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Aircraft Systems Topic 8.

Conventional Horizontal Situation Indicator


As the name suggests, this instrument advises your horizontal position, referenced to a VOR, or VOR/DME beacon. They can NOT be tuned into an NDB. These are the instruments fitted to pre-EFIS aircraft such as Boeing B727, early B737's, and McDonnell Douglas DC10's. You will also find them in smaller aircraft such as the Fokker F27, F28, and early model Beechcraft Kingair's.

They are effectively a VOR mounted within a Directional Indicator (DI). The compass dial is aligned to magnetic north by means of a "Flux Valve", which is mounted in the wing, or sometimes the tail of an aircraft, well away from the major sources of magnetic interference. Having the HSI "slaved" to the flux valve will mean you do NOT have to continually check and re-align the HSI with the floating magnetic (standby) compass every 15 minutes or so.

When tuned to a co-located VOR/DME beacon, the instrument can display range and bearing information from that beacon, provided valid signals are being recieved. Refer to the diagram as we review the display.

Item a.
This shows the distance to the tuned DME beacon.

Item b.
Indicates whether a VOR, or ILS frequency is tuned. The DME will automatically be tuned to the DME station that corresponds to the tuned ILS. When tuned in to a co-located VOR/DME station, setting the VOR frequency (VHF) will automatically tune in the DME (UHF).

Item c.
This is the compass rose, that is automatically aligned to magnetic north at the aircraft location by the flux valve.

Item d.
This is the course deviation indicator (CDI). It tells the pilot whether he is on the selected radial as set using the "Course Arrow" (item g). If the aircraft is off track the CDI will indicate how many degrees of error there is. If the CDI bar is say off to the right, then the pilot should turn the aircraft to the right in order to intercept the selected course. If the CDI bar is off to the left, a left turn is required to intercept the set course. The aircraft is on the 345 VOR omni radial FROM the station. The bearing TO the station is 165M.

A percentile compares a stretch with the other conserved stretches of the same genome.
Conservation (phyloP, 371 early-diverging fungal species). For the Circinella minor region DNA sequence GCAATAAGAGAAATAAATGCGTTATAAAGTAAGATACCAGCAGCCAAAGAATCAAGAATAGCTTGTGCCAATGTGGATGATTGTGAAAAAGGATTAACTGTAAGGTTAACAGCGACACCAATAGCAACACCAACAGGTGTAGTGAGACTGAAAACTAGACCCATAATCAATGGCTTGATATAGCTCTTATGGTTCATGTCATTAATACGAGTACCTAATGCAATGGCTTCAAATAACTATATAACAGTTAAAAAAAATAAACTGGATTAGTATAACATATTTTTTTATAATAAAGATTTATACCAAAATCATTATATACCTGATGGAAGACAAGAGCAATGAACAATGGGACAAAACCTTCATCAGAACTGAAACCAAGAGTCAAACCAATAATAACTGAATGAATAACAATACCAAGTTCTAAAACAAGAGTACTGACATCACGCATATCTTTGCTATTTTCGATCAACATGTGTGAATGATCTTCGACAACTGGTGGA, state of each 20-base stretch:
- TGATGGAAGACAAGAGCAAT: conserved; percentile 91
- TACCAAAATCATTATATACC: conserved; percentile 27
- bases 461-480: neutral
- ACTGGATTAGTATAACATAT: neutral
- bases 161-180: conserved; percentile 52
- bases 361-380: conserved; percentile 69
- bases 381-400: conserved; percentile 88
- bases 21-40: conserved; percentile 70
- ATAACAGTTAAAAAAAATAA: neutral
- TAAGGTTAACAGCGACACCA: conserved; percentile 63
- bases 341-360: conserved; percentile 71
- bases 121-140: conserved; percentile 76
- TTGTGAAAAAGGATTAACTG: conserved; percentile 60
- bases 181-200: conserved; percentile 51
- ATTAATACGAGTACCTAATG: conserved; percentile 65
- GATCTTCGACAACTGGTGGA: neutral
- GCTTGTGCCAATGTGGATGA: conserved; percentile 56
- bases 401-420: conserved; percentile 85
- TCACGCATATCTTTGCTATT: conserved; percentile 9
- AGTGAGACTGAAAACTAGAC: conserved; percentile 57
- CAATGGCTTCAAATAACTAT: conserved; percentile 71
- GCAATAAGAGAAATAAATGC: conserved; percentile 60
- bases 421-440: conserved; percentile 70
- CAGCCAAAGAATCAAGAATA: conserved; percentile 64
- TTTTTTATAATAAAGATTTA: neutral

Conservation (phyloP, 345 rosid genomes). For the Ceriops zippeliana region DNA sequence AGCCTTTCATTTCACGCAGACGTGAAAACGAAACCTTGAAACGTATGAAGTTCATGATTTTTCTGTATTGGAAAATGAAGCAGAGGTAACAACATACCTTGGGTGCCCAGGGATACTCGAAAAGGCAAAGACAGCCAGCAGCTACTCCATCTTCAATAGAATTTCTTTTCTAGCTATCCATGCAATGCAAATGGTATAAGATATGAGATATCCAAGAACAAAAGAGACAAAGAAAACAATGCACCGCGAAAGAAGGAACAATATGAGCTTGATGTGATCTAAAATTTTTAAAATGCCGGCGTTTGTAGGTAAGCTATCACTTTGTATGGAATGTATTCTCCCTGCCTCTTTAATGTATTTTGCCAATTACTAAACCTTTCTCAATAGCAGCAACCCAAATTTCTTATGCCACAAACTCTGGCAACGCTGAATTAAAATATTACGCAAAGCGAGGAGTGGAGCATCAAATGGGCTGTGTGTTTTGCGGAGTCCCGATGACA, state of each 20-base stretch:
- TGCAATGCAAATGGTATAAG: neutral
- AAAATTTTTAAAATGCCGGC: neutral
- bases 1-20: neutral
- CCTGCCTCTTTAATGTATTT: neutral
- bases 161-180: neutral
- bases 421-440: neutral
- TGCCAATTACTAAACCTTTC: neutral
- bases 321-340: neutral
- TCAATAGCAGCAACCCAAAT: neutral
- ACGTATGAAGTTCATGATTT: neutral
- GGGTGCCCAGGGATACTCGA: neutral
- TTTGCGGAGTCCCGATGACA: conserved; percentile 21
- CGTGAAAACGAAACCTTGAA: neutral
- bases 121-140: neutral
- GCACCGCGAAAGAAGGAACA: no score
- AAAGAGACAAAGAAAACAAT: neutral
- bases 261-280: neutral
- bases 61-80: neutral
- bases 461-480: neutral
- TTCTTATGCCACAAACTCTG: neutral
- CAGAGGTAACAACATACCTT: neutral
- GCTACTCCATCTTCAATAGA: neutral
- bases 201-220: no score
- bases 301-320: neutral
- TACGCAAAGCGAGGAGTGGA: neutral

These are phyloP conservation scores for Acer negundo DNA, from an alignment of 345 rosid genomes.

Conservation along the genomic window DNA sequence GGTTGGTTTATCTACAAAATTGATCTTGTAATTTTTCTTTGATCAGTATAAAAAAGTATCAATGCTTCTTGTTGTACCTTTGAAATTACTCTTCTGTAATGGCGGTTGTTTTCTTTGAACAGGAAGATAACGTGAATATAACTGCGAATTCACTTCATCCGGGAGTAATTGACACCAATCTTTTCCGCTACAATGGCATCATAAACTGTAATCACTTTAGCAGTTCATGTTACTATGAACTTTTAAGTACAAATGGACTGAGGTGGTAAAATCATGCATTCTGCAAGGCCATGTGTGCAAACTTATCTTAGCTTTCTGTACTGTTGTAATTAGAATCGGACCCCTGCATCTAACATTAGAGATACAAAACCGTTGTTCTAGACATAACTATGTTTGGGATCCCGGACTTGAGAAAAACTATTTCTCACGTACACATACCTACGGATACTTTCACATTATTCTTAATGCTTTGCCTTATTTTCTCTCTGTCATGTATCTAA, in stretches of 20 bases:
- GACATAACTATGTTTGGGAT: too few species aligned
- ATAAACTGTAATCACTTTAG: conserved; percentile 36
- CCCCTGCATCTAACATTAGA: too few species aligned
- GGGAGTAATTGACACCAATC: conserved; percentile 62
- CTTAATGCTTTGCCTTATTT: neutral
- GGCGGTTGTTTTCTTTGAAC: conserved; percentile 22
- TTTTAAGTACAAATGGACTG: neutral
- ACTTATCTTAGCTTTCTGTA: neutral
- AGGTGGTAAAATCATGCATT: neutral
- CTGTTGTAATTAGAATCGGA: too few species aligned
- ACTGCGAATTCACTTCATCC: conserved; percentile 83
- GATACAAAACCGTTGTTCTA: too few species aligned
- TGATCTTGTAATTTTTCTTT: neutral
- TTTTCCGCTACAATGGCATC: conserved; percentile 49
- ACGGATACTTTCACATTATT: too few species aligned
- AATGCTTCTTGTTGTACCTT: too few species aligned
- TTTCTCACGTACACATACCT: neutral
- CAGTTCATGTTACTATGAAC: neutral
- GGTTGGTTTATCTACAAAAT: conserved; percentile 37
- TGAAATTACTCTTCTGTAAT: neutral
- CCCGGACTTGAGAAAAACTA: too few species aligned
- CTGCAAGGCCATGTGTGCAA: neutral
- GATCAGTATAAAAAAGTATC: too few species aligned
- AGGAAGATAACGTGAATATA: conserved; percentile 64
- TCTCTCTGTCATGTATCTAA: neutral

Item e.
This is the scale that tells the pilot how many degrees the aircraft is left or right of the set course. In this case the aircraft is exactly on the 345 radial FROM the tuned VOR beacon. The calibration of the scale is different for ILS and VOR. When an VOR is tuned, each dot represents 2 degrees. When an ILS is tuned, the dots each represent half a degree (ie: 4 times as sensitive).

Item f.
This advises the pilot whether the aircraft current heading is toward or away from the beacon. Hence it is called the "TO/FROM" flag. In this case the aircraft is flying TOward the tuned VOR beacon as witnessed by the arrow (flag) pointing TOward the front of the miniature aircraft symbol. If the aircraft was flying away from the VOR beacon a flag would be seen pointing rearward. It should be noted that the TO/FROM flag is hidden from view when an ILS frequency is tuned.

Item g.
This is the "Course Selector Arrow", and it's position on the compass rose reflects the value set on the VOR tuning/selector panel.

Item h.
This red flag (sometimes red and white striped) indicates that valid glideslope information is NOT being recieved, and so an ILS can NOT be flown for fear of flying into the ground.

Item i.
This is the glideslope deviation scale. The centre of the scale represents the aircraft, and the white marker represents the position of the glideslope. If the glideslope marker is below the centre of the scale, the aircraft is above the glideslope, and vice versa if the glideslope marker is above the centre datum.

Item j.
This flag indicates that valid VOR or Localiser signals are NOT being received, and bearing information will be incorrect. There should be no flags showing, except when the radio is selected off, or the test button on the VOR tuning/selector panel is pushed.

Item k.
This is the selected heading as set by the pilot in the heading selector window, which in large aircraft is usually located within the autopilot selector panel.

Item L.
Represents the aircraft current groundspeed as calculated from the rate of closure to the tuned DME beacon.

Item m.

The value at the top of the compass arc is the aircraft current magnetic heading.

Item n.
This flag indicates that valid signals are NOT being received from the flux valve, and so heading information is corrupt,  and should not be used.

I hope that this mini training editorial from the ATPL course I conduct helps you in your studies.
Further ATPL training courses information is available within this website. You can enrol by E-mail. Some selected ATPL training texts, including assignments are available from most pilot supply shops around Australia, or through the secure ONLINE SHOP at this website for those of you with plastic money. A list of approved distributors is available within the Avfacts site.

Finally, good luck with your studies

Remember that it is better being down here, wishing you were up there, than to be up there, wishing you were down here.
Best wishes

Rob Avery

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Marty says ... "Goodbye to GA".